The LGBT community is abuzz with the possibility that President Obama will repeal the military’s “Don’t Ask, Don’t Tell” (DADT) policy. This is a necessary and important step towards equality for LGBT Americans and enabling our military to recruit and retain qualified personnel.
Repealing DADT, however, is only the first step—albeit the most important one—towards equality for LGBT servicemembers. Unless the federal government not only permits openly lesbian and gay servicemembers, but also recognizes their families, we are asking those servicemembers to defend our country with a fraction of the support given to non-LGBT personnel.
The military takes family support very seriously. Army companies, for example, each contain a Family Readiness Group, “an official command sponsored organization of Family Members, volunteers, and Soldiers belonging to a unit, that together provide an avenue of support and assistance. This network of communication between Family Members, volunteers, the chain of command, and community resources, is for Soldier and Family readiness.” . . .
. . . Soberingly, when the worst happens, only spouses, blood relatives, or adoptive relatives can handle the disposition of remains for a deceased servicemember.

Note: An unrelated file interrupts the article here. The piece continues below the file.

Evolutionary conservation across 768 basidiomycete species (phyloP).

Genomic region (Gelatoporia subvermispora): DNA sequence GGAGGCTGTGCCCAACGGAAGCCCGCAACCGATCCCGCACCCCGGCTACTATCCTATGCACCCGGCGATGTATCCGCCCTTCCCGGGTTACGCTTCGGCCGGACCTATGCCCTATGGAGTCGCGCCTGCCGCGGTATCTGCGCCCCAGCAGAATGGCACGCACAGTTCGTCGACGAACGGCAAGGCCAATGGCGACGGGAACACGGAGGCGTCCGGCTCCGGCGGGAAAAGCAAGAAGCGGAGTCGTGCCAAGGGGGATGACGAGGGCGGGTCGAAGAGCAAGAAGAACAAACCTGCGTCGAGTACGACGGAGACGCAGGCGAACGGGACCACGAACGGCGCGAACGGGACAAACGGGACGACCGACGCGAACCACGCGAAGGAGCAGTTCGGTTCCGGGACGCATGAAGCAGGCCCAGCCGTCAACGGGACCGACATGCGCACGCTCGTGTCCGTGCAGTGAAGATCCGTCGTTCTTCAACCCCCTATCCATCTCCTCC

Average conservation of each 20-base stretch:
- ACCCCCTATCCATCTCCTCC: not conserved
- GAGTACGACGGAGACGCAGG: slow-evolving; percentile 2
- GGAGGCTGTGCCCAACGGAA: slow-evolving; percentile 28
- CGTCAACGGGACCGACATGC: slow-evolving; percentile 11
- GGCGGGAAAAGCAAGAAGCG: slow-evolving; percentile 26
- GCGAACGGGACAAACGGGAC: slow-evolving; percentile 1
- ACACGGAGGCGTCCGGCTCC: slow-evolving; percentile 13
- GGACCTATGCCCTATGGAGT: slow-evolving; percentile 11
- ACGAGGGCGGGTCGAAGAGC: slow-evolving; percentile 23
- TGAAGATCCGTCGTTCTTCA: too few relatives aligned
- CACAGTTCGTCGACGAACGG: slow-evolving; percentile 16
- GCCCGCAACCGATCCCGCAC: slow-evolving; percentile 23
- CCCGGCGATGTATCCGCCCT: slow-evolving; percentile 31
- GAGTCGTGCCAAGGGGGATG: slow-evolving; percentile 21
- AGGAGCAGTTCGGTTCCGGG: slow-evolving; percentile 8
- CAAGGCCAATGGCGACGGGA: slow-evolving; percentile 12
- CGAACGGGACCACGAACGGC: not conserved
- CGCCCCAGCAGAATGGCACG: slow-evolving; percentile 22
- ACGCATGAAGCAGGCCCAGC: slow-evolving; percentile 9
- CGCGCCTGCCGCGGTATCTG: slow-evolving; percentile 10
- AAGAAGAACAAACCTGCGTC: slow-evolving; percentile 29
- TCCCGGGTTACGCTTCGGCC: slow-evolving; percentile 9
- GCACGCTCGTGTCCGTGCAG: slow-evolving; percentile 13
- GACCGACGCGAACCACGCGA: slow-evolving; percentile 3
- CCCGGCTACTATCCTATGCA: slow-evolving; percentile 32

With the repeal of DADT, it is reasonable to assume more lesbian and gay servicemembers will choose to stay in the service longer. They would thus be more likely to have a spouse and/or children at some point in their military careers, making the recognition of their relationships a growing issue.
The wording of final legislation to repeal DADT is still up in the air, but the version currently in the House, H.R. 1246, is clear, however, that benefits for families of lesbian and gay servicemembers are not up for consideration: “Nothing in this Act . . . shall be construed to require the furnishing of dependent benefits in violation of . . . the `Defense of Marriage Act.’”
Hillary Clinton has already agreed to provide same-sex partners of State Department employees with the same benefits and protections as opposite-sex spouses. President Obama has said he will work to repeal DOMA, but has not yet set a timetable.
Let me stress, therefore : We need to stay focused on repealing DADT and not try to work in broader family rights for lesbian and gay servicemembers right now. As much as it hurts to read the DOMA clause in the anti-DADT legislation, it seems a prudent move at this point in order for the measure to have any chance of success.
At the same time, we should be mindful that family rights for military personnel will be an upcoming challenge—and perhaps an opportunity. The repeal of DADT could highlight the need to enact federal relationship-recognition and adoption rights for every American, if only to ensure that all servicemembers have equal benefits for their families.
To read Dana's full column, visit 365Gay.com online . . .